The TFL centenary grand final of 1979 between Clarence and Glenorchy is famous for a variety of reasons:
> It celebrated 100 years of football in Hobart and Southern Tasmania;
> A record Tasmanian football crowd of 24,698 was in attendance;
> The game involved a heart-stopping finish and a glorious triumph for the underdogs, Clarence;
> It marked the retirement of Tasmanian legend Peter Hudson.
The game was the start of a period of dominance for Clarence and the first time that Clarence and Glenorchy had met in a grand final. Their rivalry was to grow over the ensuing decades and saw them go head to head again in the 1984 and 1985 TFL grand finals with further close finishes.
The captain of the Clarence team, Noel Leary, who was inducted into the Tasmanian Hall of Fame in 2005, spoke about the TFL centenary grand final as one of the greatest moments of his career. Mr Leary said: “The Clarence versus Glenorchy game in 1979 was one of the greatest highlights if not the greatest of my career. It was a special moment to achieve our victory on an occasion which was memorable for so many reasons for Tasmanian football.”
Centenary Grand Final
Clarence: 3.4 9.6 10.8 12.11 (83)
Glenorchy: 4.7 6.8 10.13 11.14 (80)
Venue: North Hobart Oval
Umpires: L. Manson & G. Clements
Attendance: 24,698 (record)
Clarence: G. French, N. Moorcroft, T. Triffitt, C. Riewoldt, N. Leary, R. Hughes.
Glenorchy: A. Barwick, R. Dykes, G. Linton, C. Martin, P. Hudson, J. Pilkington.
Clarence: N. Moorcroft (3), D. Garlick (2), A. Vanderfeen (2), T. Chadwick, S. Giffard, R. Kelly, W. McKay, M. Tyson.
Glenorchy: P. Hudson (6), S. McCann (2), K. Excell, G. Thirgood, T. Woodham.
B: Robin Norris, Chris Spaulding, Greg Doyle
HB: Ross Burns, Noel Leary, Tony Triffitt
C: Tony Chadwick, Greg French, Warren McKay
HF: Neil Moorcroft, Andrew Vanderfeen, Michael Tyson
F: Rod Kelly, David Garlick, Chris Riewoldt
Ruck: Stephen Bennett, Shane Giffard, Rod Hughes
Res. David Cashion, Tim Howard
Coach: Noel Leary
B: Craig Martin, Steve McCann, Rodney Franks
HB: Murray Studley, Robbie Dykes, Mark Johnston
C: Kim Excell, John Moles, Tony Barwick
HF: Gary Linton, Roland Curley, Scott Lamont
F: Ian Bremner, Peter Hudson, Tim Woodham
Ruck: John Pilkington, Greg Thirgood, Danny Ling
Res. Don Holland, Anthony Sansom
Coach: Jack Rough
Clarence – TFL Centenary Premiers, 1979
CLARENCE FOOTBALL CLUB 1979 (L-R): Noel Leary, Stuart Bennett, Chris Riewoldt, David Garlick, Andrew Vanderfeen, Robin Norris, Chris Spaulding, Ross Burns, Tony Triffett, Shane Giffard, David Cashion, Warren Mackay, Greg French, Michael Tyson, Rod Hughes, Neil Moorcroft, Rod Kelly, Geoff Doyle, Tony Chadwick, Tim Howard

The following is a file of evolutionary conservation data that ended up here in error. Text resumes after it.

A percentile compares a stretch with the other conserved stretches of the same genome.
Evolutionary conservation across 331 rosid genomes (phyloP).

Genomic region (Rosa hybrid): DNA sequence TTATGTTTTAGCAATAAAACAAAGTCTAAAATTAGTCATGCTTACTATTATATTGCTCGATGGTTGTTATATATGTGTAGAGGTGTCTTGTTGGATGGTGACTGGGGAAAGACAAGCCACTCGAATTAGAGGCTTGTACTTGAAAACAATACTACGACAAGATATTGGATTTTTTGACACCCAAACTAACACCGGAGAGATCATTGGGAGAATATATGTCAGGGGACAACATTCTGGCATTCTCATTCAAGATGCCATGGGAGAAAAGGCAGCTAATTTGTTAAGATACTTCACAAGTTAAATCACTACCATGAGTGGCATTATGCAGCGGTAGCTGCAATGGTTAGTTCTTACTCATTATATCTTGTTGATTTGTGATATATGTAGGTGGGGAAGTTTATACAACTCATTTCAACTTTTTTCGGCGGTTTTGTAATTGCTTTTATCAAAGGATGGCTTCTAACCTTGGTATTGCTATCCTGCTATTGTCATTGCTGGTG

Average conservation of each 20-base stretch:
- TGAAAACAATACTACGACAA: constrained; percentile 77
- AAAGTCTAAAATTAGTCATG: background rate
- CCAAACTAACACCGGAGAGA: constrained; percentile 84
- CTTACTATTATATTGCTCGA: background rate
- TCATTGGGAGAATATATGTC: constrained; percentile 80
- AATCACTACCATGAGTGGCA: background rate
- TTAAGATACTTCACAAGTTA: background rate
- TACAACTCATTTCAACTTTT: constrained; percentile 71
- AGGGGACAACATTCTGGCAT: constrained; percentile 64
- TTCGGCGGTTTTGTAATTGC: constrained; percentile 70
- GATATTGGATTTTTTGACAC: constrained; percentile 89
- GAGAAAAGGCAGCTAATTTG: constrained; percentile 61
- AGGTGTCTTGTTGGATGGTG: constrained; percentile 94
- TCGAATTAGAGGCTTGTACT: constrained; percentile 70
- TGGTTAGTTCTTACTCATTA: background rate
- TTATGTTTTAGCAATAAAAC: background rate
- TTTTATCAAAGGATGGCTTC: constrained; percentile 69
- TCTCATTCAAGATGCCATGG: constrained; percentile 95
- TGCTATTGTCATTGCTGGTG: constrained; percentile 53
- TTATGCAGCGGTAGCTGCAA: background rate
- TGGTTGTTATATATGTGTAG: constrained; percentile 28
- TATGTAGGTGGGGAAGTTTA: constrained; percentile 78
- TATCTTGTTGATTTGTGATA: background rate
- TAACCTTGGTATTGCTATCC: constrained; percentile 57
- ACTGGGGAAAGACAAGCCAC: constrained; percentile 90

TFL Centenary Grand Final 1979 – Clarence vs. Glenorchy: Game Description
By Tim Rowland
Setting the Scene
In 1979 the much-despised Glenorchy Magpies swept all before them in the home-and-away season. Their only two losses for the year were to their grand final opponents, the Clarence Roos, and both had been at Bellerive, the Roos’ home ground and graveyard of many a visiting team. Furthermore the Pies had demolished the Roos by eight goals in a canter in the second semi-final a fortnight earlier. Having lost the past three grand finals to Sandy Bay, the Pies vowed there would be no distractions this time and so they prevented their players from attending the William Leitch Medal count and banned them from the media. It was also touted as being the final game for legendary full forward Peter Hudson, whose outstanding goalkicking had made the Pies appear unbeatable. To cap it all off, it was the centenary of the TFL and thus a truly historic day for football in Hobart.
There was no such thing as reserved seating at North Hobart in 1979 so large queues had formed when the gates opened at 7.30am. By 8.30am the 5,000 available seats were occupied and newcomers had to find a spot in the standing area. By the time the main match started 24,698 people were crammed into the ground, a record that still stands for attendance at a football match in Tasmania. Given that Hobart’s population at the time was around 150,000 this was an enormous turnout. The Magpies’ build-up and general season-long arrogance had antagonised the public and of the 25,000 fans at least three-quarters were hoping the Roos could scare the Pies.